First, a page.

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Apple, Alphabet, Amazon and Facebook, together accounting for about a fifth of the S&P 500′s total value, report their quarterly results on Thursday, with their stocks trading near record highs, even as they face increasing antitrust scrutiny.

Amazon.com Inc. and Apple Inc. have surged 74 per cent and 57 per cent, respectively, this year, far outperforming the S&P 500′s 5-per-cent gain as the coronavirus pandemic accelerates trends toward online shopping, video streaming and other technologies helping Wall Street’s largest companies take market share from smaller rivals.

Big Tech for years has been criticized for choking competition and stifling smaller competitors, and investors are looking for signs that they are extending their lead during the pandemic. However, antitrust storm clouds in recent months have increased.

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A scathing report by a House of Representatives panel this month detailing abuses of market power by large tech companies suggests a tough road ahead should Democratic presidential candidate Joe Biden, who is leading in polls, win the Nov. 3 election.

“There seems to be a lot of angst and desire to not only fine these companies, but potentially change the way they do their business. In the past, there was a lot of lip service, but now you are starting to see some pretty active postures,” said Dan Morgan, a portfolio manager at Synovus Trust.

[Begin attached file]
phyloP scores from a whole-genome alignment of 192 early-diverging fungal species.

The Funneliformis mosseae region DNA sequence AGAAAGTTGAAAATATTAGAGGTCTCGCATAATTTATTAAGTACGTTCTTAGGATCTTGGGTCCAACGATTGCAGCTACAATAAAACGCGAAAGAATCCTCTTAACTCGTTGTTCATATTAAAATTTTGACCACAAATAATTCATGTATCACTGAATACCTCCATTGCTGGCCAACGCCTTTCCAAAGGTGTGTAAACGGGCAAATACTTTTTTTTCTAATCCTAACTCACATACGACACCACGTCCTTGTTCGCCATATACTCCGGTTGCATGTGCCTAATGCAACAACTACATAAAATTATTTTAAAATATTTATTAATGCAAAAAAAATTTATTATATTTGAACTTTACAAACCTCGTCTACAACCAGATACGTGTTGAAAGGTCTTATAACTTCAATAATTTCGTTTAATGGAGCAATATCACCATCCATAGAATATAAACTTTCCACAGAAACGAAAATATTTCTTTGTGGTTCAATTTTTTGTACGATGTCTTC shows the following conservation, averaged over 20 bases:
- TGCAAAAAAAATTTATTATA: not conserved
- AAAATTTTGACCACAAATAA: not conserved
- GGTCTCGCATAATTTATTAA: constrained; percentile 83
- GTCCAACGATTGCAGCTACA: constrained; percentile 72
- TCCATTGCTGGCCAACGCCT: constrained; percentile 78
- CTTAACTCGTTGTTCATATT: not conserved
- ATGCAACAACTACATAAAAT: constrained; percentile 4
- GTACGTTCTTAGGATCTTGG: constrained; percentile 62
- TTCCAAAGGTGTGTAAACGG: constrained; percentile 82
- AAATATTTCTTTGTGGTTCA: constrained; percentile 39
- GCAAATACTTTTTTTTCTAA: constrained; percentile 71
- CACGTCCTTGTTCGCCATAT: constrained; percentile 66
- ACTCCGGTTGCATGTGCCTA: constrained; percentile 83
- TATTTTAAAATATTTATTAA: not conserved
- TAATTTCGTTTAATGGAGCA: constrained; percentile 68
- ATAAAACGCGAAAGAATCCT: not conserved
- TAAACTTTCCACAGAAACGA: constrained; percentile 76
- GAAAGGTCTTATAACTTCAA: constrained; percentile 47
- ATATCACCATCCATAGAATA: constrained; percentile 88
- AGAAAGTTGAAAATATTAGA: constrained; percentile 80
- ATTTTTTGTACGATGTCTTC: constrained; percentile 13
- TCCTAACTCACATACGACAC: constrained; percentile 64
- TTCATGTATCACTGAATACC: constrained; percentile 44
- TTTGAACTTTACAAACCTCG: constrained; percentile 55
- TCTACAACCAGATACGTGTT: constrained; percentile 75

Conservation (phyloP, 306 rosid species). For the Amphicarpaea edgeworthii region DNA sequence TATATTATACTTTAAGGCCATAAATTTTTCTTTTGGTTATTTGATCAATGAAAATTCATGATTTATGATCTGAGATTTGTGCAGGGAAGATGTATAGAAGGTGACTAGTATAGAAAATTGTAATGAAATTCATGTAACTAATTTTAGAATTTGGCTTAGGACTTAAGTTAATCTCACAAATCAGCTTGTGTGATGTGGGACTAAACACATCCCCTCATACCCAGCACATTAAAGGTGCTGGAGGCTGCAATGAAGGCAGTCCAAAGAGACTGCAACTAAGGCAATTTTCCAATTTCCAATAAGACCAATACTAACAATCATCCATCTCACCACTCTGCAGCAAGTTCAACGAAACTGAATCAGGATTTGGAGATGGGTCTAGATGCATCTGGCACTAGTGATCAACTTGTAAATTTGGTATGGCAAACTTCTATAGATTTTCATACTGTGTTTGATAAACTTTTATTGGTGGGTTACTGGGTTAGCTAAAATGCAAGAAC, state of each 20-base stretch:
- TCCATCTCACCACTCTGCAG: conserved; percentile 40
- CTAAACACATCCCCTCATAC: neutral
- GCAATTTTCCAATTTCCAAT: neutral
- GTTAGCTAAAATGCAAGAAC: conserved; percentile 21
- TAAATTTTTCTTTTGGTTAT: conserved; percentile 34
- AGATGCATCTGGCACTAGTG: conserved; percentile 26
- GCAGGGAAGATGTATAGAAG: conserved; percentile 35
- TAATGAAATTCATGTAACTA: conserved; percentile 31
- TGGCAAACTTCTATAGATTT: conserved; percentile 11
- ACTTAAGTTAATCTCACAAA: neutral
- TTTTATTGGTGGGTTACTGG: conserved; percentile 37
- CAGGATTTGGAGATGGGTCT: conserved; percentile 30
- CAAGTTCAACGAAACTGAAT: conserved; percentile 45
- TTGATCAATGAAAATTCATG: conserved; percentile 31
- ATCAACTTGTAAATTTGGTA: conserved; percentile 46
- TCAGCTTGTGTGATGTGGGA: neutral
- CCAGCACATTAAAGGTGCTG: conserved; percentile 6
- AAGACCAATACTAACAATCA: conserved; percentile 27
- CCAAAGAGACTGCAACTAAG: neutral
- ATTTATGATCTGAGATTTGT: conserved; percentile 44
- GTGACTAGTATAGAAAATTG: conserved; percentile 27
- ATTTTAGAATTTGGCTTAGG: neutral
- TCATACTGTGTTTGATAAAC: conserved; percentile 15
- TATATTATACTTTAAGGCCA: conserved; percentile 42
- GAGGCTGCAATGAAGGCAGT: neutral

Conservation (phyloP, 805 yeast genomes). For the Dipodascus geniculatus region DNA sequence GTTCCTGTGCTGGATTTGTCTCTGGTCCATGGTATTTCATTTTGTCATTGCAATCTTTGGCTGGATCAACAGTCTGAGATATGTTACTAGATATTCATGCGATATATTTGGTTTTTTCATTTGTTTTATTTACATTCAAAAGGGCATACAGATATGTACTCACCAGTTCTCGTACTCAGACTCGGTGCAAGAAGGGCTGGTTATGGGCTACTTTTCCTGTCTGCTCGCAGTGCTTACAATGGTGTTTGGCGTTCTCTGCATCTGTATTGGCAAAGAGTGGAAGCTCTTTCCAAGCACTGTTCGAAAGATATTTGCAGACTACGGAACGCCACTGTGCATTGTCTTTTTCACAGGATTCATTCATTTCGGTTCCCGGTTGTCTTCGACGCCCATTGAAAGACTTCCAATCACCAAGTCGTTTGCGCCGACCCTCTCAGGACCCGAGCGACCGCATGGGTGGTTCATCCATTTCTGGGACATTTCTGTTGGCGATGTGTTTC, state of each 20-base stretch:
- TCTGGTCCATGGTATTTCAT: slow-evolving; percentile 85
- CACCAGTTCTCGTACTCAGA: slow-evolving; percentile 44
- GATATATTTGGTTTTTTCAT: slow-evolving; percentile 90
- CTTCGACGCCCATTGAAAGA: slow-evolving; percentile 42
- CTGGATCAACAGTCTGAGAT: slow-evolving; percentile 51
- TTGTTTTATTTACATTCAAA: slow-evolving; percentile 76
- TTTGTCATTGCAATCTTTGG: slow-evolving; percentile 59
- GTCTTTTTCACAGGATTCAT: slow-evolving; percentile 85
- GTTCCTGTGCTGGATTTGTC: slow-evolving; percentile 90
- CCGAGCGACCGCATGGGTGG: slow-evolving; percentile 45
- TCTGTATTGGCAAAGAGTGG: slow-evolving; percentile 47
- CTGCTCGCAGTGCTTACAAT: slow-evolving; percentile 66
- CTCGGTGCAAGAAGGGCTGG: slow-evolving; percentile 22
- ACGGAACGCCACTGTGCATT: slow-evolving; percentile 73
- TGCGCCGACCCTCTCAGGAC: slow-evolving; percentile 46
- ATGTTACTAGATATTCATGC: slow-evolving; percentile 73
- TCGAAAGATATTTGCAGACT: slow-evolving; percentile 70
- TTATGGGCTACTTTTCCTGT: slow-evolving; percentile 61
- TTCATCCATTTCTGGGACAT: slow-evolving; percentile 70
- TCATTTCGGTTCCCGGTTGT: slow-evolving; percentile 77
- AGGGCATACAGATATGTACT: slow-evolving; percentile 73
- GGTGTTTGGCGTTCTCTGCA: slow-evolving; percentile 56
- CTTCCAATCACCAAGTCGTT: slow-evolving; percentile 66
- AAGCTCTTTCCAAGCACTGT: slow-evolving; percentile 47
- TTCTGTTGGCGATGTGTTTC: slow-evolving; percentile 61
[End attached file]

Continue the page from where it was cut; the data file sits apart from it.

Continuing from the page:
Mr. Morgan said he expects to see companies set money aside to pay for potential future fines.

Apple, Google-parent Alphabet Inc., Amazon and Facebook Inc. have a combined stock market value of US$5.5-trillion, compared with the S&P 500′s US$29-trillion market capitalization.

Their reports come amid turbulence on Wall Street, with the S&P 500 on Monday posting its biggest daily decline in four weeks, as soaring coronavirus cases and uncertainty about a fiscal relief bill in Washington dim the outlook for an economic recovery.

Microsoft Corp., which posts its results late on Tuesday, has elevated its stock market value by a third in 2020 to US$1.6-trillion. Investors expect the software maker to report an 8-per-cent rise in quarterly revenue and a 10-per-cent jump in net income, with Cowen analyst Derrick Wood saying in a recent client note that Windows sales could get a lift from additional laptop demand as people keep working from home.

S&P 500 technology sector earnings per share are seen rising 0.3 per cent in the third quarter, according to I/B/E/S data from Refinitiv.

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By comparison, analysts expect S&P 500 companies to see an aggregate decline of 16.7 per cent in their third-quarter earnings as the U.S. economy remains crippled by the pandemic.

Amazon’s September-quarter report will likely be a “calm before the storm” as the online retailer builds more fulfillment centres in anticipation of a busy holiday shopping season, Bernstein analyst Mark Shmulik wrote in a client note on Monday.

“With a holiday crunch expected, the scale and pace at which [Amazon] is bringing incremental capacity online is encouraging,” Mr. Shmulik wrote.

Twitter Inc. also reports its results on Thursday, with analysts on average expecting a 9-per-cent revenue decline as advertisers hurt by the pandemic spend less.

Analysts on average expect Apple’s report after the bell on Thursday to reflect a 0.5-per-cent drop in revenue to US$63.7-billion and net income down 11.2 per cent to US$12.1-billion. However, Apple investors are mostly focused on the outlook for sales of the newest iPhone and growth in recurring revenue from apps, games and video and music streaming.

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